“The other thing we need more of is regulation. I’m very hopeful that the new Higher Committee for Real Estate will bring some new regulations to limit the amount of supply that comes into the market, which will then automatically push the retrofitting market.

“In addition, instead of pushing the geographical boundaries of the Dubai city, there are still a lot of empty pockets within Dubai that are not sufficiently developed. There’s a need to further urbanise the city before we expand it.”

“Relatively out of control” supply

When the real estate market is distressed, it tends to affect the whole economy. Usually, this happens when demand is low and individuals, investors, and businesses cannot afford to buy or rent out residential and commercial spaces.

Delvaux says: “The demand in the UAE real estate market is actually pretty robust. If you look at the residential market, it’s pretty healthy. There’s a lot of Chinese and African interest in the market – albeit more from an investment perspective than occupying properties. The demand in the office market is pretty good as well.”

“Overall, demand for a market like Dubai is quite strong, but the issue that we have is that the supply is so huge. It is relatively out of control, and therefore, we need regulation to bring back the balance between the demand and the supply.”

The UAE government has introduced a number of measures to regulate the real estate supply and spur the market, including the Abu Dhabi freehold ownership law, the Golden Card permanent residency and extended UAE visas, interest rate cuts, and the formation of the Higher Committee for Real Estate.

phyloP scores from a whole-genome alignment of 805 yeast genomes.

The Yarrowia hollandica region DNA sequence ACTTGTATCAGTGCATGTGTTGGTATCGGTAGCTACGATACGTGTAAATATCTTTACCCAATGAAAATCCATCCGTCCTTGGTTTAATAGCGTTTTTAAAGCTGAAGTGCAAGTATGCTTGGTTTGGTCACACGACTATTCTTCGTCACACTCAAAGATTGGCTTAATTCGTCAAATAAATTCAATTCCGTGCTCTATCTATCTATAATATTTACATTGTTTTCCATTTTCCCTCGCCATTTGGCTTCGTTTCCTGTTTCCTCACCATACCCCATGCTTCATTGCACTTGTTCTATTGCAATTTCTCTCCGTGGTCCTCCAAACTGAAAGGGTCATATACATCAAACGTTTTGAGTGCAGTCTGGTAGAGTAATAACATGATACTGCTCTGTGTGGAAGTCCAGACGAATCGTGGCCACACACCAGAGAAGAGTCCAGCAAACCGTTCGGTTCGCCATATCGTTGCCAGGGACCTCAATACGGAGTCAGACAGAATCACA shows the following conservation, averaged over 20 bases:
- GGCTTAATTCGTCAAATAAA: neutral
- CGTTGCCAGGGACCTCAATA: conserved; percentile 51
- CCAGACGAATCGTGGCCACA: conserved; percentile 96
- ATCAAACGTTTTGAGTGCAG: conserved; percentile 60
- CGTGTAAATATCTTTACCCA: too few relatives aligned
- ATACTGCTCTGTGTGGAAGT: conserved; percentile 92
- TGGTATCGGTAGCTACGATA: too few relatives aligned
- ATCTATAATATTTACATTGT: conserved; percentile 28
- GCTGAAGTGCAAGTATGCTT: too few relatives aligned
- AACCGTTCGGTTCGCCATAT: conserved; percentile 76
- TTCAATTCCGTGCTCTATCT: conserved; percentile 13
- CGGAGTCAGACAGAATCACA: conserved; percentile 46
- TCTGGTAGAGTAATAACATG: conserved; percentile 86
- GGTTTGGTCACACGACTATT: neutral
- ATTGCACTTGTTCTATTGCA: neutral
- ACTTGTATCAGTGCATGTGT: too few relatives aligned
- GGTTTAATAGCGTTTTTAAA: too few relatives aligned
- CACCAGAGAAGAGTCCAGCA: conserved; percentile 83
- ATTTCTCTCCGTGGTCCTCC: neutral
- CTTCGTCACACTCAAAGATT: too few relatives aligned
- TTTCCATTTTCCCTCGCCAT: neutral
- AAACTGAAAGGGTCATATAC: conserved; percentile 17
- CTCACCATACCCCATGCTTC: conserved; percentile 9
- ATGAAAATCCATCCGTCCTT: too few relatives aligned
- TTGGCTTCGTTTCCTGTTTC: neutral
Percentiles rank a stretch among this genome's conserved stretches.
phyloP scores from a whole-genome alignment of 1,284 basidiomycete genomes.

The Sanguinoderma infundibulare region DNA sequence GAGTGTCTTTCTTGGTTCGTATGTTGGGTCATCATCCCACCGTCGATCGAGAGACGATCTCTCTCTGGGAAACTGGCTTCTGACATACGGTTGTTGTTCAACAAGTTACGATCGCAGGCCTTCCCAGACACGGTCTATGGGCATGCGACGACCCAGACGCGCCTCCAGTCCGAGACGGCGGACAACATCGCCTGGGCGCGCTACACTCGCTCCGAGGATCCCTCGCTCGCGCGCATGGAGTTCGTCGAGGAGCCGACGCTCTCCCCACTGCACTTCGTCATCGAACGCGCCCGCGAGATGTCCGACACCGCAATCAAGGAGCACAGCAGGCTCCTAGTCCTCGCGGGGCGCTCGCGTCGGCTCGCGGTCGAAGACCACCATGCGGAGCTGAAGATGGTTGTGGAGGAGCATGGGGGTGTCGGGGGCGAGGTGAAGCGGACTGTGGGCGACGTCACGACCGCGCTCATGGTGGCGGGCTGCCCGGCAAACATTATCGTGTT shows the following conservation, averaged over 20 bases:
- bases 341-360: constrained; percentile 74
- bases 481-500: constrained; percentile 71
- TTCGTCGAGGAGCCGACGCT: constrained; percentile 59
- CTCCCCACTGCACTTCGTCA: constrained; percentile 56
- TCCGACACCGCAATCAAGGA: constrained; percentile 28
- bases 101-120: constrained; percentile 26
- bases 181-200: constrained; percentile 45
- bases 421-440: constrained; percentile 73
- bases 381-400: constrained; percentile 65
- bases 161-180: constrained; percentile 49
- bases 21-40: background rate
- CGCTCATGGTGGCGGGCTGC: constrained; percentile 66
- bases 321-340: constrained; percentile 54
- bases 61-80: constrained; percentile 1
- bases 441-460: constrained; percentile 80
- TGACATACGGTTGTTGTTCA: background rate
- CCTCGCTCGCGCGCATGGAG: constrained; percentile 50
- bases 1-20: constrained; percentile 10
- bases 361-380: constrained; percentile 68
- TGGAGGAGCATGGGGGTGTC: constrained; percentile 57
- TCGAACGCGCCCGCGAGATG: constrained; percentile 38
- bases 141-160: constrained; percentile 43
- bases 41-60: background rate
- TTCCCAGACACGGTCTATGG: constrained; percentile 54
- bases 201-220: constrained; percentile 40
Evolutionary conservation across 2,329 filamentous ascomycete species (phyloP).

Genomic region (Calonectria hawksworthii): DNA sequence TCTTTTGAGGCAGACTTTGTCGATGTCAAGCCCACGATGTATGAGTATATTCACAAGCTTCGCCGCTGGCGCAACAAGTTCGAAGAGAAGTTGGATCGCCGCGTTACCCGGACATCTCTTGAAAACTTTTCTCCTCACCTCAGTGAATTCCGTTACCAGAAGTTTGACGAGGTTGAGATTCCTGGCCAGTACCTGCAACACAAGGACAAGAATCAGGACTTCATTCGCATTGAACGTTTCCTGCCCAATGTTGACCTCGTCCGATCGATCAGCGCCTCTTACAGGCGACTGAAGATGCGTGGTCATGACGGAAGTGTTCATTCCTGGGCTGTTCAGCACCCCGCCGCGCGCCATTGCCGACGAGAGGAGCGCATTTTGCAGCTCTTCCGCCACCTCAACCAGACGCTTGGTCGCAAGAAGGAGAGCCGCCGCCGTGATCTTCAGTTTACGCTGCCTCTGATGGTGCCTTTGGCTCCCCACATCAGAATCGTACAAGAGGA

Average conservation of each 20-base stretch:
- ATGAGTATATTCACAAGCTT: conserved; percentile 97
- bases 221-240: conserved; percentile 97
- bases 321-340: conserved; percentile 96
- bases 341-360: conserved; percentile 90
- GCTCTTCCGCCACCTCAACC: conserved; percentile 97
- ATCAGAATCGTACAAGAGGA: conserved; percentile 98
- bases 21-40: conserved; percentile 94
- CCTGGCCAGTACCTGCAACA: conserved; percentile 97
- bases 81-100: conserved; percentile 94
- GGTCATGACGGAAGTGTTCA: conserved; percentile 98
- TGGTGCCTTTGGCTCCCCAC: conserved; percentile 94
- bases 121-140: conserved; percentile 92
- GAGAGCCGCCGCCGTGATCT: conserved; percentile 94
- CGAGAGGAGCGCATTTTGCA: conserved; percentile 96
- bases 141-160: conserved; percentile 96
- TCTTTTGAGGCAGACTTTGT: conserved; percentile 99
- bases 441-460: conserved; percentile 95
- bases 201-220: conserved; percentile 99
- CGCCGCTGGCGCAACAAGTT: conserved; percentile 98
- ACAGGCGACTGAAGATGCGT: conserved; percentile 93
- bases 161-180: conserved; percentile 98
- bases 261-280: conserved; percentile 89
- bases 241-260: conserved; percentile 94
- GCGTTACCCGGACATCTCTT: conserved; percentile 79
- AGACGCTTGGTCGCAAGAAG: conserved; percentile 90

In addition, the UAE Central Bank removed the 3% early settlement fee for mortgages; relaxed the maximum age requirement to repay mortgages; and lifted the 20% cap on real estate lending for banks to enhance confidence in the property market.

This has begun to reflect positively on the market.

Delvaux explains: “I think that people underestimate the positive impact of these measures. If you look at Q1 2019, the residential market prices were down 7%, but in the same quarter this year, the market prices are down 2%. So, the decline is actually slowing down considerably.

“Having said that, I don’t think the measures that we have, so far, are sufficient,” he adds.

The need to curb the supply pipeline is as important as the need to ensure that the existing stock of buildings is occupied, and used.

“Dubai is overbuilt for its population. I think that what we need is to attract more expatriates to relocate to Dubai. I’m not referring to tourism, because that is doing well, and will be further spurred by the Expo 2020. I’m talking about the need to create an environment that will bring a lot more white-collar workers to Dubai and get them to invest in Dubai. This is where we will need more stimulus from the government,” Delvaux adds.

However, in order to truly transform the Dubai real estate market, there is a secret ingredient that needs to be added.

Delvaux says in a word: “Walkability”

“Why is JBR so successful? It’s because it is a walkable environment and that’s what people want. They want to hang out; they want a multi-purpose environment where they can shop, where they can work, where they can have fun, and where they can walk around. This is something that is still missing and needs to be addressed. We will need massive infrastructure and development to get there. That’s my two cents,” Delvaux concludes.